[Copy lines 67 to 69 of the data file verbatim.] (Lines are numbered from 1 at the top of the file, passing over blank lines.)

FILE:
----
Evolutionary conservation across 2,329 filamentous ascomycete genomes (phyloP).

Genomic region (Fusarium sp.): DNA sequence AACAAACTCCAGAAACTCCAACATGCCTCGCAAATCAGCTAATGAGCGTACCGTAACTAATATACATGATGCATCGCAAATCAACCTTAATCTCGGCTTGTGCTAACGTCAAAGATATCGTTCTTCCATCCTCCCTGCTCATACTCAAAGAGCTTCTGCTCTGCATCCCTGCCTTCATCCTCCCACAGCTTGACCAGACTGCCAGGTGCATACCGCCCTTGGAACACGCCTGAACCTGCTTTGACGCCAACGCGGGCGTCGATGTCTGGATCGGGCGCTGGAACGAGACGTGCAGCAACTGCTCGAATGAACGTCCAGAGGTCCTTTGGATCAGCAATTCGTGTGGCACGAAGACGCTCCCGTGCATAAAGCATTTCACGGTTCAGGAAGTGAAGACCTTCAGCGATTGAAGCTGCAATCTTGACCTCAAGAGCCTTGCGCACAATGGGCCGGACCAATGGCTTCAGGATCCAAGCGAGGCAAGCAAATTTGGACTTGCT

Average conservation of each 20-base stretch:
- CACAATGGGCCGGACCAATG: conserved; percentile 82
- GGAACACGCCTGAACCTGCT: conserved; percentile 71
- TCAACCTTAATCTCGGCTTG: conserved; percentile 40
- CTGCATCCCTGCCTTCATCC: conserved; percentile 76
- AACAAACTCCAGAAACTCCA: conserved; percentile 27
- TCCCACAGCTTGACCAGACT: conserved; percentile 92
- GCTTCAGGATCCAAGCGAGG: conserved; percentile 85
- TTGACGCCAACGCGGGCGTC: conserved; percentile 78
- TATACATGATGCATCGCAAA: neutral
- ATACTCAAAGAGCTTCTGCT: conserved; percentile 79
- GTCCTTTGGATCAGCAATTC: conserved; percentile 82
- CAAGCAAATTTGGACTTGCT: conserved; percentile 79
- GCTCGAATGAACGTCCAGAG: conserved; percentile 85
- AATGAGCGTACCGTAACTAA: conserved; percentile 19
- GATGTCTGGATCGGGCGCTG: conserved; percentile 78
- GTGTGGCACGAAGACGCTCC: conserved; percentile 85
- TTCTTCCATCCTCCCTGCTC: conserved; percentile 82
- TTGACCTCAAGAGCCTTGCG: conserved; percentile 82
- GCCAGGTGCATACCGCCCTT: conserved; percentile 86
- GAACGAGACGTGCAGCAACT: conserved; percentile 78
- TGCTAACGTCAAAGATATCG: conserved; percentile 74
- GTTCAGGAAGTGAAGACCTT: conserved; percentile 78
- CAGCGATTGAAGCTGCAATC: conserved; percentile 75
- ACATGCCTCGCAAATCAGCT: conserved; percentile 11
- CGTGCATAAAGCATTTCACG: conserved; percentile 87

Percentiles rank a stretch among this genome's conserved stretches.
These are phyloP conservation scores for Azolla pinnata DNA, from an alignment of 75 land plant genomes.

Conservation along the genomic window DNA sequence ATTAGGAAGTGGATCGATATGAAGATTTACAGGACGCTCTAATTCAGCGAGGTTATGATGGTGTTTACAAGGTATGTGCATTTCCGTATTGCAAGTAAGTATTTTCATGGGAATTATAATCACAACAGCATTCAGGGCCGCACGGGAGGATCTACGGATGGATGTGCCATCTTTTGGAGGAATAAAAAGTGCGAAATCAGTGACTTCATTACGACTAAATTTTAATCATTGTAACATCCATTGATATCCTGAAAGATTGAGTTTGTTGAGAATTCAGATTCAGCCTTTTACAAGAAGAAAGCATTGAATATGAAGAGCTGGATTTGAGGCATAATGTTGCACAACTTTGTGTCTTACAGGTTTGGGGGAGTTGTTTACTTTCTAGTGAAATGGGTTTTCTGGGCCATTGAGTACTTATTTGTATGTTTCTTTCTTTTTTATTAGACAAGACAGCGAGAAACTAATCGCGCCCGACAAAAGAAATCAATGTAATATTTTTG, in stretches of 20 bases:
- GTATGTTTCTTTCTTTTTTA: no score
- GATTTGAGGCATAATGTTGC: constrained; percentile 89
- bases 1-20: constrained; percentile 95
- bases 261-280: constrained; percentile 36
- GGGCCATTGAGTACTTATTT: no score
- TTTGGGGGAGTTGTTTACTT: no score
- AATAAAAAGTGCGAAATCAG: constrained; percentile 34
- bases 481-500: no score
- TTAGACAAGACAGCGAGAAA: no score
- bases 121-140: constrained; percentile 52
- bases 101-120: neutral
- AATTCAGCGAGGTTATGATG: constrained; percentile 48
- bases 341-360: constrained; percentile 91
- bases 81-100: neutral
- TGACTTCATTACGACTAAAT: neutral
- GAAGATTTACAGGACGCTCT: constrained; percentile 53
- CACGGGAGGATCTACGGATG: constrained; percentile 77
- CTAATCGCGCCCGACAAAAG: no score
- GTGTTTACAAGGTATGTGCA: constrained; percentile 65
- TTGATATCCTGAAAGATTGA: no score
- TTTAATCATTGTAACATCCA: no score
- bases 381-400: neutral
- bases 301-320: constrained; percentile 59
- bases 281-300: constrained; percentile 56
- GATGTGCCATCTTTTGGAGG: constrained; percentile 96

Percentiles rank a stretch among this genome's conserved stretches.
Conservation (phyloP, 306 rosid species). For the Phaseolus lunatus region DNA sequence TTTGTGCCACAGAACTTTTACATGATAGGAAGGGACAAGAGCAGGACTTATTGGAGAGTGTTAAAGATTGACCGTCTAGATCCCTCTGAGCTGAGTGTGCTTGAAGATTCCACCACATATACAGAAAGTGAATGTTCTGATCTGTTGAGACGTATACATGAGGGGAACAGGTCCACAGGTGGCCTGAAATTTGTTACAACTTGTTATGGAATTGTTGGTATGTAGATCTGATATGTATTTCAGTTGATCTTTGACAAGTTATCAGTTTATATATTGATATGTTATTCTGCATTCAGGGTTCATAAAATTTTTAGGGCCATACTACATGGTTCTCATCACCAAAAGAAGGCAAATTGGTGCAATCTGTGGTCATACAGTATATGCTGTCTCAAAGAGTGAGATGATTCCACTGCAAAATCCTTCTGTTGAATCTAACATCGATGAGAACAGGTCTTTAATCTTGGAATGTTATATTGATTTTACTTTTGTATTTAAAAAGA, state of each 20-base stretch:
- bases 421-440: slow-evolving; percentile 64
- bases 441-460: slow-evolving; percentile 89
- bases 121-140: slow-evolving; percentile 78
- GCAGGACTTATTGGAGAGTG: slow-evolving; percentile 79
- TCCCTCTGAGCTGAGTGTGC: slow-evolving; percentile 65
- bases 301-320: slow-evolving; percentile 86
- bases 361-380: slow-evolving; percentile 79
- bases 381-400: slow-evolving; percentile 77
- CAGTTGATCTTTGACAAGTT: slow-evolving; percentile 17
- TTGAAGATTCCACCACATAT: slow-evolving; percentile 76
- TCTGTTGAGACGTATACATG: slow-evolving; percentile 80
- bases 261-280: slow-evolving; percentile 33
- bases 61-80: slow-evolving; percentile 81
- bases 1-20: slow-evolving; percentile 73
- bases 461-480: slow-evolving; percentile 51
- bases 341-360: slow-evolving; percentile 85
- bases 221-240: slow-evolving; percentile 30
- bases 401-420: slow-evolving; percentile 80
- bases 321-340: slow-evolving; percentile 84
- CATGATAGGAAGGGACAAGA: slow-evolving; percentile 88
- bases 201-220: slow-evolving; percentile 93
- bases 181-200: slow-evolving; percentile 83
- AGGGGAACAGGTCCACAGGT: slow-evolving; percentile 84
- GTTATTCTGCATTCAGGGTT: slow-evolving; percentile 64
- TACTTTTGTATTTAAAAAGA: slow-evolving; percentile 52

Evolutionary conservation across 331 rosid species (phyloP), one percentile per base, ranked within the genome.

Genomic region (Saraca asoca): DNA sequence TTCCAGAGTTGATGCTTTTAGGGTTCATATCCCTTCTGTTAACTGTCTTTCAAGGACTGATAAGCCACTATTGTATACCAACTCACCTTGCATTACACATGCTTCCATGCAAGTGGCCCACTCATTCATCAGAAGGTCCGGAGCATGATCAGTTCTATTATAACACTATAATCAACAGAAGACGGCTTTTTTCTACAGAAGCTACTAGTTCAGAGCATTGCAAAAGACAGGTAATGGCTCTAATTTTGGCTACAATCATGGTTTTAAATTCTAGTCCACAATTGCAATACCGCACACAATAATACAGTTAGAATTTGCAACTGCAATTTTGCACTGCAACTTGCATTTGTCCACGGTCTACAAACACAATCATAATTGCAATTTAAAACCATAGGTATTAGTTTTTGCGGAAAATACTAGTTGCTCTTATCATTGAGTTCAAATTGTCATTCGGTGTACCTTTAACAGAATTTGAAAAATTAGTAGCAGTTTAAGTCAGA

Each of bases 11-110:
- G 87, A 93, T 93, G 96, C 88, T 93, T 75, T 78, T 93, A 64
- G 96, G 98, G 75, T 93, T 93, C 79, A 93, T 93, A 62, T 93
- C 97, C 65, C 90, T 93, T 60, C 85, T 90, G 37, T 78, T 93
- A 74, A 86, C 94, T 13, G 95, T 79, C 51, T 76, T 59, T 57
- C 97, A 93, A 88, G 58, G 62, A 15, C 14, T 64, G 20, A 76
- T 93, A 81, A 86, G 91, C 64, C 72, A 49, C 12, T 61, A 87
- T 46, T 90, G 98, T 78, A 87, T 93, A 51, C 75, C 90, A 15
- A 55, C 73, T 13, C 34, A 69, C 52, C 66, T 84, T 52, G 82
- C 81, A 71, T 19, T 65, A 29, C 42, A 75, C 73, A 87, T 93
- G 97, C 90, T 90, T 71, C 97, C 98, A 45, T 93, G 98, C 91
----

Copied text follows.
- CAGTTGATCTTTGACAAGTT: slow-evolving; percentile 17
- TTGAAGATTCCACCACATAT: slow-evolving; percentile 76
- TCTGTTGAGACGTATACATG: slow-evolving; percentile 80